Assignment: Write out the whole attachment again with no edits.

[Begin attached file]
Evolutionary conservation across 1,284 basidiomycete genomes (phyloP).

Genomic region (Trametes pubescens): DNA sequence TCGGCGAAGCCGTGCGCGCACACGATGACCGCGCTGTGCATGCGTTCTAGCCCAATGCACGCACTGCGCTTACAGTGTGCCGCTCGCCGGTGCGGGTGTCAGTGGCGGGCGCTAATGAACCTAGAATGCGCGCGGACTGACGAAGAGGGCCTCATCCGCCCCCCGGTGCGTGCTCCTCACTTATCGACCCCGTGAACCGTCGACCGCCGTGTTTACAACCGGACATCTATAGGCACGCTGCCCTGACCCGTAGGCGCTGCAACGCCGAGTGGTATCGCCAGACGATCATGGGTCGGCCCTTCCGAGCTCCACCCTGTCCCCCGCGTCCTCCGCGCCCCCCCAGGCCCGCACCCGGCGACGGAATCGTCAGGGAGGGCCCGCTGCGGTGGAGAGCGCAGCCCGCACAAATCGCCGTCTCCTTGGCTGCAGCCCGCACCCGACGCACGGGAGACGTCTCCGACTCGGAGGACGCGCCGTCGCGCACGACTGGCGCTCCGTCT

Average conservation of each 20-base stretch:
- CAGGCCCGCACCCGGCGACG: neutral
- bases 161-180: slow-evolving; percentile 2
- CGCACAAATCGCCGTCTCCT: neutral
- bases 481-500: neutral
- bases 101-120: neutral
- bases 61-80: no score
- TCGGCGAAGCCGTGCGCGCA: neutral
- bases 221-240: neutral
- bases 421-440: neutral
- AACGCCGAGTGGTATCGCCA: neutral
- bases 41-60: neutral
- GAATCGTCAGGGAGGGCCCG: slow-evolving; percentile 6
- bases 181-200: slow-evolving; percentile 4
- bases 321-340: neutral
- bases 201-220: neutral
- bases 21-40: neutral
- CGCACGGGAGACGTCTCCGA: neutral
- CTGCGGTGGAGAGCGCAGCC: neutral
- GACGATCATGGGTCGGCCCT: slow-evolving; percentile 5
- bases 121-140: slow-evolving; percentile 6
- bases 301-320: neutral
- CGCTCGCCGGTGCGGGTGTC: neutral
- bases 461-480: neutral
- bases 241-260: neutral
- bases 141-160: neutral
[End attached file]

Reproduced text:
Evolutionary conservation across 1,284 basidiomycete genomes (phyloP).

Genomic region (Trametes pubescens): DNA sequence TCGGCGAAGCCGTGCGCGCACACGATGACCGCGCTGTGCATGCGTTCTAGCCCAATGCACGCACTGCGCTTACAGTGTGCCGCTCGCCGGTGCGGGTGTCAGTGGCGGGCGCTAATGAACCTAGAATGCGCGCGGACTGACGAAGAGGGCCTCATCCGCCCCCCGGTGCGTGCTCCTCACTTATCGACCCCGTGAACCGTCGACCGCCGTGTTTACAACCGGACATCTATAGGCACGCTGCCCTGACCCGTAGGCGCTGCAACGCCGAGTGGTATCGCCAGACGATCATGGGTCGGCCCTTCCGAGCTCCACCCTGTCCCCCGCGTCCTCCGCGCCCCCCCAGGCCCGCACCCGGCGACGGAATCGTCAGGGAGGGCCCGCTGCGGTGGAGAGCGCAGCCCGCACAAATCGCCGTCTCCTTGGCTGCAGCCCGCACCCGACGCACGGGAGACGTCTCCGACTCGGAGGACGCGCCGTCGCGCACGACTGGCGCTCCGTCT

Average conservation of each 20-base stretch:
- CAGGCCCGCACCCGGCGACG: neutral
- bases 161-180: slow-evolving; percentile 2
- CGCACAAATCGCCGTCTCCT: neutral
- bases 481-500: neutral
- bases 101-120: neutral
- bases 61-80: no score
- TCGGCGAAGCCGTGCGCGCA: neutral
- bases 221-240: neutral
- bases 421-440: neutral
- AACGCCGAGTGGTATCGCCA: neutral
- bases 41-60: neutral
- GAATCGTCAGGGAGGGCCCG: slow-evolving; percentile 6
- bases 181-200: slow-evolving; percentile 4
- bases 321-340: neutral
- bases 201-220: neutral
- bases 21-40: neutral
- CGCACGGGAGACGTCTCCGA: neutral
- CTGCGGTGGAGAGCGCAGCC: neutral
- GACGATCATGGGTCGGCCCT: slow-evolving; percentile 5
- bases 121-140: slow-evolving; percentile 6
- bases 301-320: neutral
- CGCTCGCCGGTGCGGGTGTC: neutral
- bases 461-480: neutral
- bases 241-260: neutral
- bases 141-160: neutral